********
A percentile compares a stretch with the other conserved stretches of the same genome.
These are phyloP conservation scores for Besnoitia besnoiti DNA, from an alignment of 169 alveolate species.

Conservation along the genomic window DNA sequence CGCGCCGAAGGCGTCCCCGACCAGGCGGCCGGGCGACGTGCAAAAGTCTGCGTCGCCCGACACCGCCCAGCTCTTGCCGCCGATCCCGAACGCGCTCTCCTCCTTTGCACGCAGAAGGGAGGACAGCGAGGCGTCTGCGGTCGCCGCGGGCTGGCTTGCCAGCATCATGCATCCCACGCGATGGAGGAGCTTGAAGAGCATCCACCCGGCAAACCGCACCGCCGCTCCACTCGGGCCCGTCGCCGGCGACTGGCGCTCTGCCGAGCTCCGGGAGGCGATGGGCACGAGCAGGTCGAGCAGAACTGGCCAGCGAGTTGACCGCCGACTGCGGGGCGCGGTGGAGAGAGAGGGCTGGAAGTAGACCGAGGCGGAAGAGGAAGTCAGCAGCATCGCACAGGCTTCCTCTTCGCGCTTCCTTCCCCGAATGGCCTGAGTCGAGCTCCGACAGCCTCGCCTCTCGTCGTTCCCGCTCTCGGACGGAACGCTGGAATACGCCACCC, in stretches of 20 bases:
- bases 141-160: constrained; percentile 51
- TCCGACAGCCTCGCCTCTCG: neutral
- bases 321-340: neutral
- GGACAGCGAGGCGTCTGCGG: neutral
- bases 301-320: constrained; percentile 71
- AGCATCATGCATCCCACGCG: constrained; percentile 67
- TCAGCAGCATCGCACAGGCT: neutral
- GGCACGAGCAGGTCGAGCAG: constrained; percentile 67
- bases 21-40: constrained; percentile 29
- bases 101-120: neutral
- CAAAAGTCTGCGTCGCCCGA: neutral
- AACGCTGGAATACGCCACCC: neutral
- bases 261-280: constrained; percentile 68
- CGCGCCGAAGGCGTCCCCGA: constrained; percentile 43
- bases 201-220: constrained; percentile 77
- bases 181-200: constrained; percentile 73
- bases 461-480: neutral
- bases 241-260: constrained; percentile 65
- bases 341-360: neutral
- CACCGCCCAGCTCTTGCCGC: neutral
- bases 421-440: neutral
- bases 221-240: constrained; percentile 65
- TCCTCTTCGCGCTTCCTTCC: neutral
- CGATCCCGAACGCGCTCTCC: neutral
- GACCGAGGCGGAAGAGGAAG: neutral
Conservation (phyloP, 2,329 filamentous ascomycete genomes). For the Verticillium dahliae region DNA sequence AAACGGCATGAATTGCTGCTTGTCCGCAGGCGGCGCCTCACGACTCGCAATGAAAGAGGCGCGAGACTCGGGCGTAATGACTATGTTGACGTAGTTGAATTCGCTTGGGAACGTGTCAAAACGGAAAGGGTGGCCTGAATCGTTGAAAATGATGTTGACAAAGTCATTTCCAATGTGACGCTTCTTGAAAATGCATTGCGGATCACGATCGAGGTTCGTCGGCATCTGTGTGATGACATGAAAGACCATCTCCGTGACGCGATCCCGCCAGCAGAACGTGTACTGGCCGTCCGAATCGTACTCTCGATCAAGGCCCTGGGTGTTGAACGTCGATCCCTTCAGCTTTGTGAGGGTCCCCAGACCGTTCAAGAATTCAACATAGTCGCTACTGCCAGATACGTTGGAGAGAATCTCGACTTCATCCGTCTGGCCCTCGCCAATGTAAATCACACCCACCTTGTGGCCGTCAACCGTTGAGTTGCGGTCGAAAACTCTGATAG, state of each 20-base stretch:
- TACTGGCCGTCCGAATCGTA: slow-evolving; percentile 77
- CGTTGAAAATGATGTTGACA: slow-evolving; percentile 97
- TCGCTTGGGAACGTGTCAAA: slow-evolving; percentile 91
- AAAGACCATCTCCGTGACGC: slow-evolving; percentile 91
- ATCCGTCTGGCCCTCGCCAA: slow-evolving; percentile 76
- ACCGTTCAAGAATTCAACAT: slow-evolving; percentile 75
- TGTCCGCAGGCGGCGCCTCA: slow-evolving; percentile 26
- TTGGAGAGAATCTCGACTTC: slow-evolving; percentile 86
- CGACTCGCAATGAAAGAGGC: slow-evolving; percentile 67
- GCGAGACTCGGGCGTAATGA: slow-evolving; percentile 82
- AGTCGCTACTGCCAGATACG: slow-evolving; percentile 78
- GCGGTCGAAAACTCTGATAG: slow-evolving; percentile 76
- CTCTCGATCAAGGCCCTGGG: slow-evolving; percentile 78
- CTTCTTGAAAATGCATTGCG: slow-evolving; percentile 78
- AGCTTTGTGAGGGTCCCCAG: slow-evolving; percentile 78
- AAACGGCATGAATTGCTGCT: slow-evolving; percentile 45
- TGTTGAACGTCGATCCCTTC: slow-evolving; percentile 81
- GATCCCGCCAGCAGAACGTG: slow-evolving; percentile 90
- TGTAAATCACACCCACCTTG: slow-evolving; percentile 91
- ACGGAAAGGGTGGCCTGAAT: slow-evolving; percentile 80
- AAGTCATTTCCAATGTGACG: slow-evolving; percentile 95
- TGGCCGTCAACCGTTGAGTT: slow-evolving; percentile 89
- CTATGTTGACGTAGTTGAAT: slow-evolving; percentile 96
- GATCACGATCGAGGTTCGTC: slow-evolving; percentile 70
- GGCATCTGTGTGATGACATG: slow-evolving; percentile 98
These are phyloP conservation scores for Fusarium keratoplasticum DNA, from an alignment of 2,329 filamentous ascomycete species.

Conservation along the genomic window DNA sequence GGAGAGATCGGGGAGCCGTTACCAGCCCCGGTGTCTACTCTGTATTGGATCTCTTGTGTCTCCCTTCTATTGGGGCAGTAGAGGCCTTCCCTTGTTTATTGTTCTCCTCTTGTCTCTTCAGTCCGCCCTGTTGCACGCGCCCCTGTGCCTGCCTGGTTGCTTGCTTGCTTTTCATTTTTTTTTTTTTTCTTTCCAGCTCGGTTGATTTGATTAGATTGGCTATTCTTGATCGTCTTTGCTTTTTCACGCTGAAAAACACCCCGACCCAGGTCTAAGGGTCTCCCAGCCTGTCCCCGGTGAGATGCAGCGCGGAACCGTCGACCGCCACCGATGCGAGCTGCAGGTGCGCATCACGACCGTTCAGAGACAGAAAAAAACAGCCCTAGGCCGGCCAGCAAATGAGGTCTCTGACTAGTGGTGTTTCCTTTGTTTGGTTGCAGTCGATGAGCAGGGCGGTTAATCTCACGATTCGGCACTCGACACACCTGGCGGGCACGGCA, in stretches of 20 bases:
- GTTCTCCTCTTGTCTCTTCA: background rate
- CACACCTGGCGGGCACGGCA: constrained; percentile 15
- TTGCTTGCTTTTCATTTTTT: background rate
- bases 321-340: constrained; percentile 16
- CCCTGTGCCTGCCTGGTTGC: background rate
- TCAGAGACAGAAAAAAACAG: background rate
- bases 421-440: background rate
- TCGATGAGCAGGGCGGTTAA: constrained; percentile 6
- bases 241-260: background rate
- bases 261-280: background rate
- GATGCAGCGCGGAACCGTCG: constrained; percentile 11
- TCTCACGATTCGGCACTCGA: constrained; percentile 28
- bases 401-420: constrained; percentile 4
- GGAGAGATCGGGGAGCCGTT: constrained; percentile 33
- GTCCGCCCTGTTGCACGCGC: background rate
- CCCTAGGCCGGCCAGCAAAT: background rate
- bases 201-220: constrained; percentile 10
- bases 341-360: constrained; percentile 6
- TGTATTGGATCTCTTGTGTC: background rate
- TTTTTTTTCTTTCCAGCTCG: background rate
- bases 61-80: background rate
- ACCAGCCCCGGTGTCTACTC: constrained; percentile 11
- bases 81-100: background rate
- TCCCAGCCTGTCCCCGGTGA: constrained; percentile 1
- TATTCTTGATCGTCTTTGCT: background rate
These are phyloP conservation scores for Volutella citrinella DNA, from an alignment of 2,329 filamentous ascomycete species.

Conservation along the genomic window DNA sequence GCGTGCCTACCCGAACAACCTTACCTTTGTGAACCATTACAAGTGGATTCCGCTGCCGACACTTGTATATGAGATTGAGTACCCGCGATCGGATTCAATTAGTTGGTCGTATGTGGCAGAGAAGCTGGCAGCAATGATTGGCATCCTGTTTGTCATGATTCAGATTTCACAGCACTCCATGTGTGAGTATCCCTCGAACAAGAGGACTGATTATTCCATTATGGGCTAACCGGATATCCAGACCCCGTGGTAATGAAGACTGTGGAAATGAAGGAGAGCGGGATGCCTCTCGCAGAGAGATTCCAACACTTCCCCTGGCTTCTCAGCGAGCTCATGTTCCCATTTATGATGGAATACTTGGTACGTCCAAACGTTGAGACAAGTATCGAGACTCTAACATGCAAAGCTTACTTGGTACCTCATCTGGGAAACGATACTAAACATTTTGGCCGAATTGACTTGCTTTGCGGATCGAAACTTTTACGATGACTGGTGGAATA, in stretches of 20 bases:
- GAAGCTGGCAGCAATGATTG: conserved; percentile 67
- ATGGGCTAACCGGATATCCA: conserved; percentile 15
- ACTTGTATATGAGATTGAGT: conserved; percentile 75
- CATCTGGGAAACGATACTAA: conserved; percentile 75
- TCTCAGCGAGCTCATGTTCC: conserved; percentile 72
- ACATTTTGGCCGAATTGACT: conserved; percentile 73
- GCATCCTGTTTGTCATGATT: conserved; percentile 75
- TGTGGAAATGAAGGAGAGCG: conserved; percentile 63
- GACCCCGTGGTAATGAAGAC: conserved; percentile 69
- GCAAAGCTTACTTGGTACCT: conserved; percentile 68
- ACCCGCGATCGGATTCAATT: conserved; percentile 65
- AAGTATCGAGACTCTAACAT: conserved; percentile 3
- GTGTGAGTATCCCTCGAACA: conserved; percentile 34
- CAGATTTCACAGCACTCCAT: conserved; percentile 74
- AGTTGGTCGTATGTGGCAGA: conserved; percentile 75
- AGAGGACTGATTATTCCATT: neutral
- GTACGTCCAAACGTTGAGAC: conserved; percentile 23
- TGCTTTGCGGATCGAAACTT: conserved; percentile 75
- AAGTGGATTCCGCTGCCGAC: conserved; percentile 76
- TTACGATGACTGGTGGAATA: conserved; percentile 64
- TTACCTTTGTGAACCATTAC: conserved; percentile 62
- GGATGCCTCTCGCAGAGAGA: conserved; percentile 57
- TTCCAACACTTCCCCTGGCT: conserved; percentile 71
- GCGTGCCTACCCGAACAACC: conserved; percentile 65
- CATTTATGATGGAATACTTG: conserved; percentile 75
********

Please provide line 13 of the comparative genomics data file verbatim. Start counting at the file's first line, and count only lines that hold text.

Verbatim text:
- bases 101-120: neutral